Internet of Things News
Internet of Things Resources
December 1, 2017
A new generation of internet of things (IoT) products and industrial assets is amassing stockpiles of data, but that treasure trove of potential insights has yet to drive product design processes in any meaningful way.
Many modern-day products, from smart appliances to industrial wind turbines, now regularly collect performance and usage data when in the field. These data reserves, combined with other relevant information, have the potential to serve up insights that could be tapped for basic monitoring of devices, predictive maintenance and eventually, self-healing service applications where products take action on their own to fix problems or recalibrate operations. Also in the mix is leveraging that same IoT data in the design process to address a specific flaw or to innovate completely new product offerings that better map to customer need.
Although there’s a lot of noise about how such IoT insights will revolutionize product design and service, the reality of what’s currently happening in mainstream engineering and service organizations is slightly more subdued. “We are somewhere between hype and reality,” notes Rob Patterson, vice president of strategic marketing for ThingWorx, at PTC. “What’s meaningful is we are starting to see a huge sea of data, but we’re not quite there yet in terms of realizing value from it. There’s still hype in the market that IoT is a magic box for delivering insights that solve everything, and that’s not the case at this point.”
The Analytics Progression
Although IoT activity may not live up to its hype, progress is being made and early milestones are being met. Gartner is forecasting that 8.4 billion connected things will be in use in 2017, up 31% from last year, and will reach 20.4 billion by 2020. Most of that activity is happening in the consumer segment, with 5.2 billion connected units (like smart TVs, cars and set-top boxes) this year, representing 63% of the overall application use cases, according to Gartner research. In comparison, businesses are on track to employ 3.1 billion connected things in 2017, mostly smart electric meters and commercial security cameras.
Xively, provider of an IoT platform for connected devices, sees a common progression for analytics use among its current customer base. Initially, customers leverage IoT data to monitor the health of products in the field, answering questions such as “is the device connected?” and “does it have the right firmware to operate properly?”—a scenario that is now quite mature, says Ryan Lester, Xively’s director of IoT strategy.
From there, companies spend time leveraging the data to get a real-time view of how customers are using products to understand what features they do or do not use or what they can do to make the product run better, including delivering feature updates via software, that is, the model being pioneered by Tesla. Over the years, Tesla has delivered “design updates” via software updates to fix a charger plug discovered to be a cause of fires, for example, and to optimize suspension settings for high speeds. “IoT provides a unique opportunity to start capitalizing on real-world usage data to help effectively iterate the design of a product primarily through software,” Lester explains.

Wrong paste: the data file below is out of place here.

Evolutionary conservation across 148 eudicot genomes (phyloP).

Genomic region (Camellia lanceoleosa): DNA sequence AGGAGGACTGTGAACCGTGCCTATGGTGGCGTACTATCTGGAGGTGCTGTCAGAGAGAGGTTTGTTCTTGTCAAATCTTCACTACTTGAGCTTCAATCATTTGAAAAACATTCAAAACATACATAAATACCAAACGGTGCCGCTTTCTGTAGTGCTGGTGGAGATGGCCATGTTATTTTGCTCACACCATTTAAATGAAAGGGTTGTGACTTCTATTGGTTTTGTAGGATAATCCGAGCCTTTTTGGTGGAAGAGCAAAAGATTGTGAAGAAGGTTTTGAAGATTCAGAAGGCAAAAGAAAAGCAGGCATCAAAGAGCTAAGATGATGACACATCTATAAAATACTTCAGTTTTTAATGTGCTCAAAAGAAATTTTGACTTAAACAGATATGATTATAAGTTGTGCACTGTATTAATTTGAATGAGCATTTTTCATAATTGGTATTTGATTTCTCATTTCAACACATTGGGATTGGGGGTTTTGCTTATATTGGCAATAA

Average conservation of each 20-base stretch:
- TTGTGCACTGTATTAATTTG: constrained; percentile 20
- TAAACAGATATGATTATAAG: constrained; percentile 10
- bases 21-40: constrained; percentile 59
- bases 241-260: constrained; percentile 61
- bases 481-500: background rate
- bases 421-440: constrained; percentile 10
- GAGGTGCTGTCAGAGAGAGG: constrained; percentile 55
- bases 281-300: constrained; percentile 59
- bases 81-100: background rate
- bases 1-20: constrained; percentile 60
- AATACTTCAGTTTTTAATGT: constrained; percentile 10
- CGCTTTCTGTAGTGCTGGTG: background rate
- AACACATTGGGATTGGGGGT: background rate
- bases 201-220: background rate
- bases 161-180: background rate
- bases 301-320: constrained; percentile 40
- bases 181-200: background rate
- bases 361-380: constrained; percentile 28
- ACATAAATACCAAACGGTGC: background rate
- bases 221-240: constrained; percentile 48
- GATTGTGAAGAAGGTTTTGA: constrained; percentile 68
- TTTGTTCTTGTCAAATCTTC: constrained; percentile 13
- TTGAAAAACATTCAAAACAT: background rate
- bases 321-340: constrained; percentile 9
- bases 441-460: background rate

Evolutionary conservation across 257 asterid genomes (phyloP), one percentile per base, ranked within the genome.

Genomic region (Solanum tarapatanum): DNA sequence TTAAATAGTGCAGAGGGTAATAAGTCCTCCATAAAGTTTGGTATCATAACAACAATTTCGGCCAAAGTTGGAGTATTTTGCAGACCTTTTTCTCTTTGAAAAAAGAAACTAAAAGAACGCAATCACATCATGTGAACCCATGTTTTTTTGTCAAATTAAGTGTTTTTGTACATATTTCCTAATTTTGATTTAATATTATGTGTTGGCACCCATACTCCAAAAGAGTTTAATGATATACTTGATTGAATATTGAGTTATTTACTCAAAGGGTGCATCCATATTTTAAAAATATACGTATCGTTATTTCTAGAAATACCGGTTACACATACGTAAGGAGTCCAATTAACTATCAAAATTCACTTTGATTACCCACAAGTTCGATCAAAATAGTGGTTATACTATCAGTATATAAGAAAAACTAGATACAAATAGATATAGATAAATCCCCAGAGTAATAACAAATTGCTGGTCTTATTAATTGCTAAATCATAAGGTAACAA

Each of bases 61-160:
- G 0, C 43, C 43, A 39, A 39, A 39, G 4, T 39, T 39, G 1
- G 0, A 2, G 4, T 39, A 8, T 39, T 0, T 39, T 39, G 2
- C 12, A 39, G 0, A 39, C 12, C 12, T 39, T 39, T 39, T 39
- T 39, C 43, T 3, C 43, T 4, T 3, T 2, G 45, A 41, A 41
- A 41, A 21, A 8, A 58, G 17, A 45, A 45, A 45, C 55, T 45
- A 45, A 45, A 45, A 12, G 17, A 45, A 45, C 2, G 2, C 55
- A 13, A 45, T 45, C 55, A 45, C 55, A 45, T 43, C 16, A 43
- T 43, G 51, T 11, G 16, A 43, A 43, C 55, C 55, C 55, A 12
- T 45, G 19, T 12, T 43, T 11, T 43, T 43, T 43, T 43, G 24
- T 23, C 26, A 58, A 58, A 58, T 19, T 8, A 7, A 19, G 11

Tapping IoT data for predictive analysis or failure analysis is the next frontier, particularly for high-end capital equipment like wind turbines or industrial equipment. Daimler Trucks North America has created a sensor-based predictive maintenance system that detects problems in trucks and alerts the dispatch centers of the need for service. PTC customer Sysmex, a maker of blood and urine analysis equipment, is leveraging the ThingWorx platform to service systems proactively and remotely, often issuing a fix via a software upgrade. Moving on from here, the ability to mix IoT data with third-party information such as supplier information to serve as a guide for product design changes is a future, but still elusive goal for most product designers.
“There aren’t a lot of line engineers adopting IoT to make products better—the service or sales organizations are adopting IoT to make the business better and customer relationships better, and the byproduct is that engineers make products better,” says Bryan Kester, director of IoT at Autodesk. Even so, Autodesk is starting to see a shift in that direction. Although a survey conducted last year found manufacturers connecting products to achieve competitive advantage (58%), develop new services or customers (52%) and to improve product uptime (49%), forthcoming research shows that design engineers are gaining interest in IoT as a tool for real-world product feedback over the next 24 months, Kester says.
“We’re finally at a point where design engineers seem to have valid reasons for experimenting with IoT,” says Kester, adding that the firm’s newly-released IoT Discovery Toolkit helps fast-track IoT product designs, including how to optimize data collection for future IoT analytics. Although product teams aren’t yet employing data to improve and iterate specific product designs, they have begun to employ IoT analytics to figure out how to segment a product line—for example, creating a family of air compressors fit for both indoors and ruggedized outdoor environments, explains Kester, citing one specific customer example. “That’s the primary usage with a lot of companies—figuring out how to segment products better in terms of how customers are actually using them,” he says.